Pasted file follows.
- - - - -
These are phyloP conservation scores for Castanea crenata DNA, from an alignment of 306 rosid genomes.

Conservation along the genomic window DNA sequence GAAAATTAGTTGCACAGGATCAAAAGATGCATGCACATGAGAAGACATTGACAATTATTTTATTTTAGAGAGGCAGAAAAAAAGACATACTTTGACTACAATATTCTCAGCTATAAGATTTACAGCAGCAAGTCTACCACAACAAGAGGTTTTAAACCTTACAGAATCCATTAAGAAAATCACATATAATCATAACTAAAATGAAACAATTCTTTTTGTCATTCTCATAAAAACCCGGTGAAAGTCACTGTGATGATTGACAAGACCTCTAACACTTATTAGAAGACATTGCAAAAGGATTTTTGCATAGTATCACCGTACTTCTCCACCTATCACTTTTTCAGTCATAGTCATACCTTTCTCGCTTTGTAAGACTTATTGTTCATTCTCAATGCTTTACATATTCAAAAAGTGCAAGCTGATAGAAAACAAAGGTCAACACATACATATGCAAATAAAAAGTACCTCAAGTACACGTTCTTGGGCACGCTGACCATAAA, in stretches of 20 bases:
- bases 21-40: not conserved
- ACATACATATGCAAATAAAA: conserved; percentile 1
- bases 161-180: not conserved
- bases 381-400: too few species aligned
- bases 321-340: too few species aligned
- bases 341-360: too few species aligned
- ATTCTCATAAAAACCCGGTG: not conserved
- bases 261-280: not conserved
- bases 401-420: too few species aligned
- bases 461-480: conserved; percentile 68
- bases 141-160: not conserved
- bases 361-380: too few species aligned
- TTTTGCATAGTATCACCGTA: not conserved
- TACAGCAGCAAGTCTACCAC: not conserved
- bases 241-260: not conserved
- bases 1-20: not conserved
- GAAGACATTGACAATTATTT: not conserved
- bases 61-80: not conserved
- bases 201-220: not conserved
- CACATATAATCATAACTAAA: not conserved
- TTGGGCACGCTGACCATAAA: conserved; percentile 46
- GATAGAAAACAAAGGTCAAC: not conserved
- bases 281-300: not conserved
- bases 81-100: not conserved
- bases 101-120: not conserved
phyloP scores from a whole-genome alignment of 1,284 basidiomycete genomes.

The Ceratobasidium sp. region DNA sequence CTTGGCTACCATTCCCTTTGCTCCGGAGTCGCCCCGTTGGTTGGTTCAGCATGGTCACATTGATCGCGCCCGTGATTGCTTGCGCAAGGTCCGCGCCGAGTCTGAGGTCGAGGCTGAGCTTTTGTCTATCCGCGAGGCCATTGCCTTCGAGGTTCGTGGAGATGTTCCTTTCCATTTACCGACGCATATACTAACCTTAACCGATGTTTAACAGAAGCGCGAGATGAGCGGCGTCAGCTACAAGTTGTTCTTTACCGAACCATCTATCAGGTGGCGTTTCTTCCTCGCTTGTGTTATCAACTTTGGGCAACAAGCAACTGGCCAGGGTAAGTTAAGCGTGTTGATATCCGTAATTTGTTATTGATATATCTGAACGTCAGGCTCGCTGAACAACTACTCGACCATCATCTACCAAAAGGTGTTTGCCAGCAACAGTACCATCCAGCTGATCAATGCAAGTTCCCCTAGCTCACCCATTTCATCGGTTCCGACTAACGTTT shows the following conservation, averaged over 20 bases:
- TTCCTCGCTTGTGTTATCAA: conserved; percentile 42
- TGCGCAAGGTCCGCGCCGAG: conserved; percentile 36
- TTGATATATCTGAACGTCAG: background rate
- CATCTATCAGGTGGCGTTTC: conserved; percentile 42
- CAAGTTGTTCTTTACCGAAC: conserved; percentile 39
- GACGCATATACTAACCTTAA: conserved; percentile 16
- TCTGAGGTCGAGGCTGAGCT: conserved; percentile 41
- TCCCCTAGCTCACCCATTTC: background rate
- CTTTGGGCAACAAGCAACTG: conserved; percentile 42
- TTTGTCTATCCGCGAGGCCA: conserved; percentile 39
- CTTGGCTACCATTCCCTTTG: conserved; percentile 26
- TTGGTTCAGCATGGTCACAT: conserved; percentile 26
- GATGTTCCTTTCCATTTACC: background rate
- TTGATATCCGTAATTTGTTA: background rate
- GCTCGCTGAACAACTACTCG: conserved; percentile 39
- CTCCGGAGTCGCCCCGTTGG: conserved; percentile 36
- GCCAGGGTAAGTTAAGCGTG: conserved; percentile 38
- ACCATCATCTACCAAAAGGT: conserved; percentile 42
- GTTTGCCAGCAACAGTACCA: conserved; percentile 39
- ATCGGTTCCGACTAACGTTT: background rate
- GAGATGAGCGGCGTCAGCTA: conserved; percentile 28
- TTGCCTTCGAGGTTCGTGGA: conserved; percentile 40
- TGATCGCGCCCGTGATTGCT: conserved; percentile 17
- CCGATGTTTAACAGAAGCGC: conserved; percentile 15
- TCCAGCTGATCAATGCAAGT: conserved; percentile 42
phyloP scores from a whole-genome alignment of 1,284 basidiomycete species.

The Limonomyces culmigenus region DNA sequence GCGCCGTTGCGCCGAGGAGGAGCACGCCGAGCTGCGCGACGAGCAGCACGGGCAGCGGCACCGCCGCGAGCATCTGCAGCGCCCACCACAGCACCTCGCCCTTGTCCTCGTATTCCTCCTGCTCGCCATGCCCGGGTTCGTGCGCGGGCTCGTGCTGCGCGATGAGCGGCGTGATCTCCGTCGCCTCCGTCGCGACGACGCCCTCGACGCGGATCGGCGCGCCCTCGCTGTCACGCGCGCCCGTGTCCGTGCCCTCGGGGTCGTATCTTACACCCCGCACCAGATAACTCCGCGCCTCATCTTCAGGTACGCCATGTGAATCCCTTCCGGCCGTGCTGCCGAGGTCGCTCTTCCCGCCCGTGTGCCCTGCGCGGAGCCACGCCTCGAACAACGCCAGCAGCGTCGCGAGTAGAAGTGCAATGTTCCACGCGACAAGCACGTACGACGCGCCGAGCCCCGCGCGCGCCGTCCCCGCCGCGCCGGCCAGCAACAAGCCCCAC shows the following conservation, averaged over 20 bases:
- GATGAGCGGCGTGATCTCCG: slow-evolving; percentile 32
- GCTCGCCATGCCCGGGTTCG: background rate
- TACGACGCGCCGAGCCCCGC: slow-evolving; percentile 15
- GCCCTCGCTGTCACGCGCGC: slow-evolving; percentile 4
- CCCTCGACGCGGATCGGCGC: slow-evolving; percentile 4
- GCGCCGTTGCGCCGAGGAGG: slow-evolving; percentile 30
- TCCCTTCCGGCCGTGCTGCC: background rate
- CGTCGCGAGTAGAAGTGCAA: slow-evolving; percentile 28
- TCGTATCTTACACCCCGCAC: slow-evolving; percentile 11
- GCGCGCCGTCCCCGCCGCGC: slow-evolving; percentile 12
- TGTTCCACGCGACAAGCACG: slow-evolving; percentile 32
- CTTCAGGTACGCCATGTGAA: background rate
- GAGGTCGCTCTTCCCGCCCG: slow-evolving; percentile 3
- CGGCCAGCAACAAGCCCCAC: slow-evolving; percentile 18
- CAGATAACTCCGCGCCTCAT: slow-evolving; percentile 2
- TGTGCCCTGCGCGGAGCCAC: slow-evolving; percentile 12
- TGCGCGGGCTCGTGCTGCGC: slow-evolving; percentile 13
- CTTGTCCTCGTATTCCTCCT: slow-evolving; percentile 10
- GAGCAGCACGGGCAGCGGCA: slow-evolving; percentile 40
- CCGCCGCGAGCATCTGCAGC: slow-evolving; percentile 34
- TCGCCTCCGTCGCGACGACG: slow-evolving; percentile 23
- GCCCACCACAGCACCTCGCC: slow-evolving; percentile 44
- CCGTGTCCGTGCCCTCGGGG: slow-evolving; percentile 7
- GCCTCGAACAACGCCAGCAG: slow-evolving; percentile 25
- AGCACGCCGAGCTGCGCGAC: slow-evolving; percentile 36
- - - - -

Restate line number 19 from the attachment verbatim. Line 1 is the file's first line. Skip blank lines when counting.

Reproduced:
- GAAGACATTGACAATTATTT: not conserved